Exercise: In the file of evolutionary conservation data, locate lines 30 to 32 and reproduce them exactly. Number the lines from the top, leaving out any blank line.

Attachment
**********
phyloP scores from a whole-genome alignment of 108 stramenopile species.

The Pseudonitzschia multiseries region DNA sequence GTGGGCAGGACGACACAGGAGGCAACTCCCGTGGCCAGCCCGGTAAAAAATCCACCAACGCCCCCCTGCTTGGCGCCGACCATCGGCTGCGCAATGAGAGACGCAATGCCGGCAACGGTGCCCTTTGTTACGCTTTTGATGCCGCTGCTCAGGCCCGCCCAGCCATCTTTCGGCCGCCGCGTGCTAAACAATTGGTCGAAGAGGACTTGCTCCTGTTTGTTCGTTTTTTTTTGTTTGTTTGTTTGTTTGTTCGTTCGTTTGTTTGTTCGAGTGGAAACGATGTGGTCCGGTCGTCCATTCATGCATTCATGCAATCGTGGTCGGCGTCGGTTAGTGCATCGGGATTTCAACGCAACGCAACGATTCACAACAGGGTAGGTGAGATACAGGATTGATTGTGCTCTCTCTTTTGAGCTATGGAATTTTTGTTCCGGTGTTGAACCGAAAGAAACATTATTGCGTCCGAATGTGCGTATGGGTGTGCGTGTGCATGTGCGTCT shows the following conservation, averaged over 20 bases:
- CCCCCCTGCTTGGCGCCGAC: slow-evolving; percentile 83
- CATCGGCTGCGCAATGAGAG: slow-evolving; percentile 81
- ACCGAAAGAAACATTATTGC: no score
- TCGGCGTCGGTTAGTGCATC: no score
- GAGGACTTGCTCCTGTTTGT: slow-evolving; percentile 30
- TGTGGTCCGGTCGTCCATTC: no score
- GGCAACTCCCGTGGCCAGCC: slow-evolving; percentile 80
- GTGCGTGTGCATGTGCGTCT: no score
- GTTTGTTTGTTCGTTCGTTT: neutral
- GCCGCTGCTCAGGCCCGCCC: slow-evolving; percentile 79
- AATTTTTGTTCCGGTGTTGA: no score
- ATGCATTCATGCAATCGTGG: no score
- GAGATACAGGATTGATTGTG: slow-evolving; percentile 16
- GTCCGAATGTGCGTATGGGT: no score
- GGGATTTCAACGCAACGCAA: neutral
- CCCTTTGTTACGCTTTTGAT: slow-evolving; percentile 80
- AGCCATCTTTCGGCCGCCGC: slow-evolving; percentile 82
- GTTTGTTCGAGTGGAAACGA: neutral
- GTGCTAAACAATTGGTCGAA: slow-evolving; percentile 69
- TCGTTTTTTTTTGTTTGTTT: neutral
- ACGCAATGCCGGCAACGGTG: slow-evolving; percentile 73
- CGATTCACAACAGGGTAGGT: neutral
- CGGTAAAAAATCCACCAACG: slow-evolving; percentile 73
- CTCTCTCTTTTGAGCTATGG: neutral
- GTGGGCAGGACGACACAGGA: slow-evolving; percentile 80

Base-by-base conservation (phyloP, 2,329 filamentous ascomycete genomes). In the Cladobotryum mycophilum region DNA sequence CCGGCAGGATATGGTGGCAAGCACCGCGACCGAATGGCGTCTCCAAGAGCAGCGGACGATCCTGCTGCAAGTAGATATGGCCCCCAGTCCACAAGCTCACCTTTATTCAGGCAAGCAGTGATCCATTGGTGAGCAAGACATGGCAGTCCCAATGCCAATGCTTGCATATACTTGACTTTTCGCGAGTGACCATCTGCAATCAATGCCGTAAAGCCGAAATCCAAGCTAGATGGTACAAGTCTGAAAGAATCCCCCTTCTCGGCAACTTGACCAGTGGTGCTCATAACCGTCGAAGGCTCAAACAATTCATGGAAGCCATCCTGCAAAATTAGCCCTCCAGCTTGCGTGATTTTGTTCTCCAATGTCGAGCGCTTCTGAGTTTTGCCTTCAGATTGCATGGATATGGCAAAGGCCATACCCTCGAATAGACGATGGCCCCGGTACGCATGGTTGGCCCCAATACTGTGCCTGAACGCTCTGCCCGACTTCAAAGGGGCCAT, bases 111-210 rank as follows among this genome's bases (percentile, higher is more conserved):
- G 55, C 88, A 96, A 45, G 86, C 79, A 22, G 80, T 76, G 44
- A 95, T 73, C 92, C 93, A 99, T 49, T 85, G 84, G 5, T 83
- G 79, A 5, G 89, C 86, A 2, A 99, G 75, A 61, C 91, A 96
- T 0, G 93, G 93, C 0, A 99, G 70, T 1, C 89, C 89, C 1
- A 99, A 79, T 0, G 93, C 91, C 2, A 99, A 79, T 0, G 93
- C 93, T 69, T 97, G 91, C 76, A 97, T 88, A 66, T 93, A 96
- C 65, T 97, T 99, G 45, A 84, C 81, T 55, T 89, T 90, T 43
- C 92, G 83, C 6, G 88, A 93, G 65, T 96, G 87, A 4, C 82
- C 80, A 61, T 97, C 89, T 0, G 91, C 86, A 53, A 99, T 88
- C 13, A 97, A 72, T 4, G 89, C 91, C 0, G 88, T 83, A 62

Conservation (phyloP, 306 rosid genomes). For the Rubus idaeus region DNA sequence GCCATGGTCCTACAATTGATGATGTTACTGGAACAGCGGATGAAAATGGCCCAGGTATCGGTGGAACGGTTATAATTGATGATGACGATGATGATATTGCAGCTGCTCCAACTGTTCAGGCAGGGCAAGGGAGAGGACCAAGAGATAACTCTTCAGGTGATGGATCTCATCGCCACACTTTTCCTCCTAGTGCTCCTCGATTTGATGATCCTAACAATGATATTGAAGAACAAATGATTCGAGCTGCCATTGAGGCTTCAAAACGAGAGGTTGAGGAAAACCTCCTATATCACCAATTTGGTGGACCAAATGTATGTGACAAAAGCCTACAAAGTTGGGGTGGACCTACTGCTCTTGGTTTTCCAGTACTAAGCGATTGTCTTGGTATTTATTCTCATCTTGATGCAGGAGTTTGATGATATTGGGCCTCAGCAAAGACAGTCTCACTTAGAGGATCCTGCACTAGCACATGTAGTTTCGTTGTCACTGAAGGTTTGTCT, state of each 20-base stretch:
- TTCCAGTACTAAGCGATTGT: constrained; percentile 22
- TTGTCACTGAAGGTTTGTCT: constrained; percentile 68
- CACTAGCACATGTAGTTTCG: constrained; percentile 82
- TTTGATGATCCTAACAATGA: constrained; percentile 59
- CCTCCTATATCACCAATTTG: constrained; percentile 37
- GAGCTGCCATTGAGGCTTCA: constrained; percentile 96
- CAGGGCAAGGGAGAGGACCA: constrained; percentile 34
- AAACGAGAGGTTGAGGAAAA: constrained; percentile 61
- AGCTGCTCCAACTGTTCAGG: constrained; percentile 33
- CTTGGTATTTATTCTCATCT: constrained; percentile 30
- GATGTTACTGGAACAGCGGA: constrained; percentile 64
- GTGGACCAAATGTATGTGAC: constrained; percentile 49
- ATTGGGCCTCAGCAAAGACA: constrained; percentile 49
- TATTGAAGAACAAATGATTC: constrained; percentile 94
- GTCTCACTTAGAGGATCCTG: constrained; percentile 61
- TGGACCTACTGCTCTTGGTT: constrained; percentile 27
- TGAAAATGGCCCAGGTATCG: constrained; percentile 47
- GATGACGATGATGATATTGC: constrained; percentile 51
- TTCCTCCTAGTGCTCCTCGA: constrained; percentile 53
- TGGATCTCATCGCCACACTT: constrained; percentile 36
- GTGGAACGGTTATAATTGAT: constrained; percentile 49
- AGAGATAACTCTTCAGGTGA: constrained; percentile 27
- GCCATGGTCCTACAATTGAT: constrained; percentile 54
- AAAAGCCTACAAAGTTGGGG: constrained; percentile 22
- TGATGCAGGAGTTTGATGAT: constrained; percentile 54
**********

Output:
- A 95, T 73, C 92, C 93, A 99, T 49, T 85, G 84, G 5, T 83
- G 79, A 5, G 89, C 86, A 2, A 99, G 75, A 61, C 91, A 96
- T 0, G 93, G 93, C 0, A 99, G 70, T 1, C 89, C 89, C 1